Prevention, engagement, diversion

Prevention, engagement, diversion

The Police and Crime Commissioner has set aside £1million to invest in projects which aim to cut violent crime in Kent and Medway.

Matthew Scott’s new Violence Reduction Fund is just one of the recommendations to come out of his lengthy study into the nature, scale and causes of violence in the county. Local charities and other organisations will soon be able to bid for around £100,000 each, with the money to be spent over three years.

Mr Scott said:

‘When I launched my Violence Reduction Challenge last summer, I wanted to draw together the collective experience and expertise which exists across Kent to see what more could be done to protect people and reduce the prevalence of violent crime.

‘I’m looking to invest this money in things like engagement with schools, awareness campaigns, prevention initiatives, rehabilitation projects, and diversionary activities. Ultimately, I want to play my part in helping protect some of our most vulnerable people from the most violent.’

The Violence Reduction Challenge (VRC) has also recommended the commissioning of a new service specially to help victims of stalking; and the creation of a multi-agency task force in Medway to enable partners to work closer together to deal with some of the underlying causes of crime.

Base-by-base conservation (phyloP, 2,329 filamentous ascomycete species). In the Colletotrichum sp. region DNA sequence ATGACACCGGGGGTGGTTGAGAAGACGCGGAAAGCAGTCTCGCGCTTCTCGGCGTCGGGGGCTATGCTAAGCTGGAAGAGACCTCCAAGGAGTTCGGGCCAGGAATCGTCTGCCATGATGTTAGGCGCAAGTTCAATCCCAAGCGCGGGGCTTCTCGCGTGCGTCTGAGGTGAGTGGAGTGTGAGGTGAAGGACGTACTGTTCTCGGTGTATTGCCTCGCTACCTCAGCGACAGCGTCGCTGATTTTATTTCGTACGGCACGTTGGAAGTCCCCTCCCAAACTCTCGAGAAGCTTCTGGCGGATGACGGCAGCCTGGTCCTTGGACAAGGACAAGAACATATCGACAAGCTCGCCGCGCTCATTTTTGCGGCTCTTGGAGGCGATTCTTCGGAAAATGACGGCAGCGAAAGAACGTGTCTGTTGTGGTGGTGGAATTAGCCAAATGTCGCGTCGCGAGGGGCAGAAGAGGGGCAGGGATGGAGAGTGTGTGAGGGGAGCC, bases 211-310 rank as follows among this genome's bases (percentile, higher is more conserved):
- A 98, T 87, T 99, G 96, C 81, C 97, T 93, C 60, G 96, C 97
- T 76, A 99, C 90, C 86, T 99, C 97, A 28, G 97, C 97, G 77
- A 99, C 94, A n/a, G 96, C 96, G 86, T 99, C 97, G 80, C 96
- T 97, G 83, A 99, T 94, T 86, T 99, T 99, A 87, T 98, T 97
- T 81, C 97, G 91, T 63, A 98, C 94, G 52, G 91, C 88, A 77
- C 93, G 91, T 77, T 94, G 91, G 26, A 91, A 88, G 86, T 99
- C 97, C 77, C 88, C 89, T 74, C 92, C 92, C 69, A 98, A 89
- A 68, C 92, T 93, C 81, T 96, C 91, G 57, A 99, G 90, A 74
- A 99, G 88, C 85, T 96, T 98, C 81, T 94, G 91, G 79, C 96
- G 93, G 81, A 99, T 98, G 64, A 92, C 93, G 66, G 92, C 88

Mr Scott said:

‘The idea of a Medway Task Force was first floated at one of our community meetings last autumn and a group of us met in January to start agreeing how it would work. My office will be funding a coordinator role within Kent Police to bring all of the partners together.’

Chief Constable Alan Pughsley said:

‘I am pleased to announce the creation of the Medway Task Force which follows on from the success of the model in Margate.

‘We know that by working together with our partners under one roof we can be more effective, responsive and achieve positive results.
 
‘The Task Force will play an important role in tackling violence in the Medway towns. The officers will work closely with their partnership colleagues to support our ongoing efforts in confronting those who are prepared to use violence whilst also acting as a deterrent to those considering it. This will help us protect some of the most vulnerable people in our communities.
 
‘The relationships that we have developed with key agencies allows us to put victims and local communities at the heart of what we do and enables us to deliver a first class service to the people of Kent and Medway.’

The VRC has also shaped the PCC’s decision-making in choosing to invest additional council tax receipts in 180 additional police officers this year, and to continue to support the work of the St Giles Trust. The charity has been working in Kent since 2017 to help young at risk of being exploited by county lines gangs to turn their lives around.
 
Mr Scott added:

‘I would like to thank all of the individual representatives of Kent Police, our partners, charities and others involved in the VRC who came together to share their views and experiences. Kent is already a safe place to live, work and visit – and Kent Police is doing fantastic work to make our communities even safer – but the force cannot do this work alone. Another of the VRC’s recommendations will call upon council-led Community Safety Partnerships to use more of the money I give them to prevent violence, for example.’

  • Details of the Violence Reduction Fund will be announced in due course but groups can express an interest now by emailing pcc.commissioning@kent.pnn.police.uk

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